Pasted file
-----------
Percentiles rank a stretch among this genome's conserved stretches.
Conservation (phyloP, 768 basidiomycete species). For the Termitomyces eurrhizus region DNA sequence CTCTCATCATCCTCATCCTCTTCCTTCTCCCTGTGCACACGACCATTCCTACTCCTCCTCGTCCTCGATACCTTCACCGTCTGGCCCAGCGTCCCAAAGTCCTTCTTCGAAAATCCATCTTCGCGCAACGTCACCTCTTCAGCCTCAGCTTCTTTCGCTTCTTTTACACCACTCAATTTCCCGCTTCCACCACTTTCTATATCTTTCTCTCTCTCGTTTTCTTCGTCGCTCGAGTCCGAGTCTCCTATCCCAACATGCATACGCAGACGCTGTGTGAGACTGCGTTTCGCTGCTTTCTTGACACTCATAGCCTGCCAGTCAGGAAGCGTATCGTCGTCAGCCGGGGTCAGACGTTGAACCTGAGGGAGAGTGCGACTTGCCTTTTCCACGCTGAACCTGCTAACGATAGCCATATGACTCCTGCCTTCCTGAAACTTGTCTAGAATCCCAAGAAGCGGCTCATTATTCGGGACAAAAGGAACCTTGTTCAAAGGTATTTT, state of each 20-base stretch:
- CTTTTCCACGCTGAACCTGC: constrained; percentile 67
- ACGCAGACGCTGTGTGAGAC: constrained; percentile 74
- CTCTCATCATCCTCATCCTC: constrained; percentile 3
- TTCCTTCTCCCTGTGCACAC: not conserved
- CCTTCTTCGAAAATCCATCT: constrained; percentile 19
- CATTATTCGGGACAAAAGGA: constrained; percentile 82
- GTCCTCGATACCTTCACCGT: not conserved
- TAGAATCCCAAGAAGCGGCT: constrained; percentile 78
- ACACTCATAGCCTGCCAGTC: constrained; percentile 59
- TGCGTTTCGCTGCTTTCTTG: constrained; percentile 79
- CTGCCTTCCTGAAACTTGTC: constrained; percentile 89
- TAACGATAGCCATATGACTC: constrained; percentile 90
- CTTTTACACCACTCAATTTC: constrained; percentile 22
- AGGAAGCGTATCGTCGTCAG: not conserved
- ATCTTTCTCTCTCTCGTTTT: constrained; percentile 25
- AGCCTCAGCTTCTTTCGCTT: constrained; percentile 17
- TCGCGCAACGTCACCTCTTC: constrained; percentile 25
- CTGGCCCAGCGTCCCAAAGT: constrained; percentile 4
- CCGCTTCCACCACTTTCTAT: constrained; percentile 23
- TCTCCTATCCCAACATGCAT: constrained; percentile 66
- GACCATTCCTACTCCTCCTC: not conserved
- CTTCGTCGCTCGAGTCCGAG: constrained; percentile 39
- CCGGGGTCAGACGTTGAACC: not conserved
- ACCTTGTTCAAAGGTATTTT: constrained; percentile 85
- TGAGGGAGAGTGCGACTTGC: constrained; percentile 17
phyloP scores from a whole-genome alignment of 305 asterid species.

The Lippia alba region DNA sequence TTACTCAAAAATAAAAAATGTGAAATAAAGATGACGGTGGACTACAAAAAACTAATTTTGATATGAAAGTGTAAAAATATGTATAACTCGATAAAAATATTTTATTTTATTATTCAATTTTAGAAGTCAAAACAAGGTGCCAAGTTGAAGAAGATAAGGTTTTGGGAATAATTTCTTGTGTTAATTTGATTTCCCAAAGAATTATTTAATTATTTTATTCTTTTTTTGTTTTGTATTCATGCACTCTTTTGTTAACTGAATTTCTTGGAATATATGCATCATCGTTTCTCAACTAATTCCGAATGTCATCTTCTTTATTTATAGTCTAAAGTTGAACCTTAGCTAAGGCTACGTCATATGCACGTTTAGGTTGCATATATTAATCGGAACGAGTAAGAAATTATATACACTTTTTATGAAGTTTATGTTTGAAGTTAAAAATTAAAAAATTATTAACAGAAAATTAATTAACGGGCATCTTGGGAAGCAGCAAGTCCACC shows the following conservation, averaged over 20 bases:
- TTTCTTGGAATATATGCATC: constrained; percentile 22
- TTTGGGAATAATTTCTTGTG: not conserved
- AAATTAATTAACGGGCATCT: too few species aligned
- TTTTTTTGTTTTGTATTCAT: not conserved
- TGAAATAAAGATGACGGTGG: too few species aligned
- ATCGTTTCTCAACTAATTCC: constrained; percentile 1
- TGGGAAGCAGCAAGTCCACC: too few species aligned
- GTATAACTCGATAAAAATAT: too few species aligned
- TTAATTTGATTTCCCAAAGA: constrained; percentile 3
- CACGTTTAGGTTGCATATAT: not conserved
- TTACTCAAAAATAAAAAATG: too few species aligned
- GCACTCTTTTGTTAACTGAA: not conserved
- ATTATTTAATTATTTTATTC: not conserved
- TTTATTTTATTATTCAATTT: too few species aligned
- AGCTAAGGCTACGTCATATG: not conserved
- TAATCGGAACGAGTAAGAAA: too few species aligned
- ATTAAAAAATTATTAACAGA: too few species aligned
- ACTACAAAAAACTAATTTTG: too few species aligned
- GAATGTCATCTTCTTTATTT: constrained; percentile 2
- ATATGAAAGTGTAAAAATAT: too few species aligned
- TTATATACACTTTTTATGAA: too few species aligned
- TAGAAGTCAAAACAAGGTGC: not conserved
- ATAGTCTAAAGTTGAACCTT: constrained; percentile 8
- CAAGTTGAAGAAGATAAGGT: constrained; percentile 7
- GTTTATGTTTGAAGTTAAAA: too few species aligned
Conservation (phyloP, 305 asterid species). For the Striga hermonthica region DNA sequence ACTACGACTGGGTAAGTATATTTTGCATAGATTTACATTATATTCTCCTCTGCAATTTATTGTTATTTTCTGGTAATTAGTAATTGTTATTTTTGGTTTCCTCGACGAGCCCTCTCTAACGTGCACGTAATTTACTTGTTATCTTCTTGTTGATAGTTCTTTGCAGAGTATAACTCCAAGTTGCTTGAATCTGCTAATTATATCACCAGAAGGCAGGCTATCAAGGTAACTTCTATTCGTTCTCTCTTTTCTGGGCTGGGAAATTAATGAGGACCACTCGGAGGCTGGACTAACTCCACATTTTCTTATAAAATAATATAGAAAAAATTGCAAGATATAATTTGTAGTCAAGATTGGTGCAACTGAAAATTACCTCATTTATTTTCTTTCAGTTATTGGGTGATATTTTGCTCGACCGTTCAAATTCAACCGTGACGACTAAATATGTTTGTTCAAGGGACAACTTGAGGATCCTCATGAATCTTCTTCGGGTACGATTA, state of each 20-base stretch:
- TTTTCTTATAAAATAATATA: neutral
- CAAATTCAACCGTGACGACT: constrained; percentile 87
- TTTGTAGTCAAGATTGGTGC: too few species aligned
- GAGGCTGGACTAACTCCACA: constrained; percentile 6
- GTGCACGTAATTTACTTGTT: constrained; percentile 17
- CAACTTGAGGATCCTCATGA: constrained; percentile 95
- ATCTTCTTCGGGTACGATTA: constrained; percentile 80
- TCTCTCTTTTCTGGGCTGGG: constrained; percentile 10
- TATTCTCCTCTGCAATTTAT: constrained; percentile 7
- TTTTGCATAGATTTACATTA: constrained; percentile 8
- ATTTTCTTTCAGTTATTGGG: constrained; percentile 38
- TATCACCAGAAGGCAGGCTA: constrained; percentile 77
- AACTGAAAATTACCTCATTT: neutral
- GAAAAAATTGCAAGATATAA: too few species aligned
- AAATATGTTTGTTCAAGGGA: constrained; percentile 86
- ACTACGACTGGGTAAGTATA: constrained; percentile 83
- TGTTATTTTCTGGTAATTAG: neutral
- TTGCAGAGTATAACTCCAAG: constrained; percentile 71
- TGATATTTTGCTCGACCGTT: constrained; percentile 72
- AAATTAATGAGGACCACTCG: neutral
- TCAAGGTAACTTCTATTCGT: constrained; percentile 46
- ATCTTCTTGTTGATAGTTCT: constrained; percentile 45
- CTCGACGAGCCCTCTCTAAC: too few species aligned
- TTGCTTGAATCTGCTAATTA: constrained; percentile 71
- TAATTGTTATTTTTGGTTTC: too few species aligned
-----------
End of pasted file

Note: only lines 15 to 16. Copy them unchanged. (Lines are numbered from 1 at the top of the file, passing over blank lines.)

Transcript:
- CTTTTACACCACTCAATTTC: constrained; percentile 22
- AGGAAGCGTATCGTCGTCAG: not conserved